The second event to be broadcast on ESPN will get another marquee women’s matchup. On a card that already features Karolina Kowalkiewicz, Michelle Waterson and Alexa Grasso, top prospect and LFA flyweight champion Sabina ‘Colombian Queen’ Mazo will make her much awaited octagon debut against veteran Maryna ‘Iron Woman’ Moroz.
Since being signed by the UFC in early December, fans have been waiting for undefeated prospect Sabina Mazo to be booked to fight. Putting together a 6-0 record, including four in LFA where she captured the flyweight title, Mazo was put on the map after two back-to-back head kick knockouts in 2017.
11-fight veteran Maryna Moroz hasn’t had a win since August of 2016. After starting her UFC career with a 3-1 record, including wins over Joanne Calderwood, Cristina Stanciu and Danielle Taylor, Moroz has dropped two in a row to former strawweight champ Carla Esparza and former Invicta FC champ Angela Hill.
This will be Mazo’s biggest test yet in her young MMA career and Moroz will be searching for her first win in almost three years. This striker-versus-striker matchup will be a fun one to watch and to see if Mazo has what it takes to hang in a surging flyweight division.
UFC Fight Night: Barboza Vs. Gaethje will on air live on ESPN Saturday, March 30th from the Wells Fargo Center in Philadelphia, Pennsylvania.
After a dominating TKO finish over Alexander Hernandez, Donald Cerrone takes the opportunity in his post-fight interview to put the lightweight division on notice.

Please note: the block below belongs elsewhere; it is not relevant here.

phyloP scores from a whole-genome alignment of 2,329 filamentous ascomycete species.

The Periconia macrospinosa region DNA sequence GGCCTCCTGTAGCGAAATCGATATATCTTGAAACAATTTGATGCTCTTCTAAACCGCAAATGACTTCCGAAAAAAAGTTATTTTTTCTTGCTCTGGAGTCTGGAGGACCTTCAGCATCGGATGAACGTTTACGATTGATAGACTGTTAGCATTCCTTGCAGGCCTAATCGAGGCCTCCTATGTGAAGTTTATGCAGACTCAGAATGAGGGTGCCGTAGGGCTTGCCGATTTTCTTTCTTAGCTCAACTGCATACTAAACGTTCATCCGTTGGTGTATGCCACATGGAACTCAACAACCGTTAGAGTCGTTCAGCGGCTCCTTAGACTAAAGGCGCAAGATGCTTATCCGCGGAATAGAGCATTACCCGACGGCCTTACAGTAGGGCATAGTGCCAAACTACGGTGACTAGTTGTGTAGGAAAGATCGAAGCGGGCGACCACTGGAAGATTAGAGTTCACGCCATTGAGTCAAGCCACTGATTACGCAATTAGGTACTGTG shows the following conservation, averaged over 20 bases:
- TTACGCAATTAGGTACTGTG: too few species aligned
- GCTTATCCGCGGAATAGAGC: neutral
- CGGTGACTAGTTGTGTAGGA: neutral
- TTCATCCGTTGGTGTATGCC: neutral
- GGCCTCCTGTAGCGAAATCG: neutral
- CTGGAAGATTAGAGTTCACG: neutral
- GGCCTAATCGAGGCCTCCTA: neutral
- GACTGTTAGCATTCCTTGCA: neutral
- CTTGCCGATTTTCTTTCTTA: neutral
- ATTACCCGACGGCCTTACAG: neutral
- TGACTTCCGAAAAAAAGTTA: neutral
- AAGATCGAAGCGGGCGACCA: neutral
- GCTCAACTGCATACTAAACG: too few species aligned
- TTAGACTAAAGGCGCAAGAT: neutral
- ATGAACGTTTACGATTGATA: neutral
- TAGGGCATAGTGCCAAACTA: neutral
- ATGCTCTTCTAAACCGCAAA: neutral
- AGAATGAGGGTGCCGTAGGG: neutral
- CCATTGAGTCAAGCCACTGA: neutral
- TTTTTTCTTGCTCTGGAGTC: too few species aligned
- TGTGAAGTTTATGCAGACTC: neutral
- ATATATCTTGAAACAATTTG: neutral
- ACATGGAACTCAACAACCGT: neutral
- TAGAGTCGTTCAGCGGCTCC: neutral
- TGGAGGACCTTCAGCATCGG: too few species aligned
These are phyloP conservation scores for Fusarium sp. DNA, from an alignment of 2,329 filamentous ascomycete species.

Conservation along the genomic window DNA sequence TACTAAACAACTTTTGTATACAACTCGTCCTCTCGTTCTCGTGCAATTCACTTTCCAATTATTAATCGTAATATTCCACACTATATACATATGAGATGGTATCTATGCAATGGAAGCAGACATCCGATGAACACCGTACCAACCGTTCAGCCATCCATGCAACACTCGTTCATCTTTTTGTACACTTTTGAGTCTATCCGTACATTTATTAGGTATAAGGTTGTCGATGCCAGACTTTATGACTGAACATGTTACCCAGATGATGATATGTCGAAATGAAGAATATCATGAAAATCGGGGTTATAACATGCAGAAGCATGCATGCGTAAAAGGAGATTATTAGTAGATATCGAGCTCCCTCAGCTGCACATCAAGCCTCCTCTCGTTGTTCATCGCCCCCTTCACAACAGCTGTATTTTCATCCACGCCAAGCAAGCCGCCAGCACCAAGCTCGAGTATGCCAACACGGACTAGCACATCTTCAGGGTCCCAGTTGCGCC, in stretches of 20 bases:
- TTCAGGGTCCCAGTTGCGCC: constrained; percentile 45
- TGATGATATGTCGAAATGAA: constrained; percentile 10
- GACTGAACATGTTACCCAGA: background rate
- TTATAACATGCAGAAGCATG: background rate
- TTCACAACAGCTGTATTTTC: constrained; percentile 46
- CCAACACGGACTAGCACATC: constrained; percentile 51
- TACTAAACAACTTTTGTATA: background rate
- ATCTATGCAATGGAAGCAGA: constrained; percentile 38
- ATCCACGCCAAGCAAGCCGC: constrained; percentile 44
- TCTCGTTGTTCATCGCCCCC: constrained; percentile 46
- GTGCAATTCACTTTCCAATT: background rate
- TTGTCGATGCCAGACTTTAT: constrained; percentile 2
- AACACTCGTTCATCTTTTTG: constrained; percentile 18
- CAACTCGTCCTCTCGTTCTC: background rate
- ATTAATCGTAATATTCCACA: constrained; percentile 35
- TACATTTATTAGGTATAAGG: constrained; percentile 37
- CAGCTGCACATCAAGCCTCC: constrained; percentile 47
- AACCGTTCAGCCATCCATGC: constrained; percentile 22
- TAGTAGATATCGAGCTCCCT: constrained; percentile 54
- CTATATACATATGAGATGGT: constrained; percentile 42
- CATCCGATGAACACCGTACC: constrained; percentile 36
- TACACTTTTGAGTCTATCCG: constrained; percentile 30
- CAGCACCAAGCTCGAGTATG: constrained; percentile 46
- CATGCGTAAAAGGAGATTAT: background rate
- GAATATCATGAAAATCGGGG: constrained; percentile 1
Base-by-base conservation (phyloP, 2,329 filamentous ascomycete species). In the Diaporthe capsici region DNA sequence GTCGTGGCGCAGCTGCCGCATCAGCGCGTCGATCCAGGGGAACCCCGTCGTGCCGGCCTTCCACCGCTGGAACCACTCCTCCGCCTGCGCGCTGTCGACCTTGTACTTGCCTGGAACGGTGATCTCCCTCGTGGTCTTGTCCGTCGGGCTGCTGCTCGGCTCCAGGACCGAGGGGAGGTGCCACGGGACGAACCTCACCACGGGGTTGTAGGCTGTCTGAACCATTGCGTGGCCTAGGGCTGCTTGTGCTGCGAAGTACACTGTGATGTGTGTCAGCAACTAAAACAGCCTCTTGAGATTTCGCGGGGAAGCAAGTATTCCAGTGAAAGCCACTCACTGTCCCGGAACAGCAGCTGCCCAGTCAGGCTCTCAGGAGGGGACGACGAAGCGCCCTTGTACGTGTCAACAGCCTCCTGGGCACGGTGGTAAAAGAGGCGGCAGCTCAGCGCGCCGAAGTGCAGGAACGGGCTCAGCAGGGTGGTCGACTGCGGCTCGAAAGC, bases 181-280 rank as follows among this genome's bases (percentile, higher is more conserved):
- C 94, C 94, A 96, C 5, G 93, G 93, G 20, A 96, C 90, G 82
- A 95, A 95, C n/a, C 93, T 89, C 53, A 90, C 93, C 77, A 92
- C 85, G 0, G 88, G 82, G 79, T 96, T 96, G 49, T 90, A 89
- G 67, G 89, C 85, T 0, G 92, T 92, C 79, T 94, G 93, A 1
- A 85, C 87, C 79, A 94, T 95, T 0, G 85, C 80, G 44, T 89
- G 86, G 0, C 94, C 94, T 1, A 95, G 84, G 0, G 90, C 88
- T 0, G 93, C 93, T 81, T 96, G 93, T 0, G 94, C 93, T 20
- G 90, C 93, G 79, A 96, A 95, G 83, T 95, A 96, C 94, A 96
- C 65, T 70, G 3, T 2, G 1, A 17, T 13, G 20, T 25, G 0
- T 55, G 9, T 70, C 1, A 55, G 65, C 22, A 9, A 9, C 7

His request was for anyone in the top five of the UFC lightweight division, specifically Conor McGregor. Subsequently, the “Notorious One” fired back at Cerrone via Twitter in the moments after the post fight interview:
With the win over Hernandez, a hungry Donald Cerrone completes his 40th fight under Zuffa and 22nd win by stoppage as he picks up some momentum in the rankings. With such milestones and momentum from his victories in two divisions, time will tell if this call out to the first ever Champ Champ yields results with the UFC brass.
Friday, January 18th – 1stBank Center in Broomfield, Colorado
LFA is kicking off 2019 with a featherweight showdown between undefeated prospect Youssef Zalal and Jose Mariscal; also on the card, Ronda Rousey’s longtime friend and Judo practitioner Pauline Macias makers her LFA debut.
The main card kicks off @ 10:00PM ET/7:00PM PT on AXS TV.
Main Card (AXS TV 10:00PM ET/7:00PM PT)
- Featherweight Bout: Chepe Mariscal def. Youssef Zala via UD (29-28, 29-28, 29-28)
- Welterweight Bout: Anthony Adams def. Josh Cavan via KO (punch) 4:56, R1
- Middleweight Bout: Adam Stroup def. Lucas Rota via UD (29-28, 29-28, 30-27)
- Welterweight Bout: Austin Jones def. Calen Born via UD (29-28, 30-27, 29-28)
- Catchweight Bout (157): Jonathan Wyderko def. Matt Johnson via TKO (knee and punches) 3:41, R1
- Women’s Strawweight Bout: Pauline Macias def. Madie Meacham via TKO (verbal submission) 1:18, R2
- Middleweight Bout: Taylor Johnson def. Aaron Chambers via TKO (punches) 2:43, R1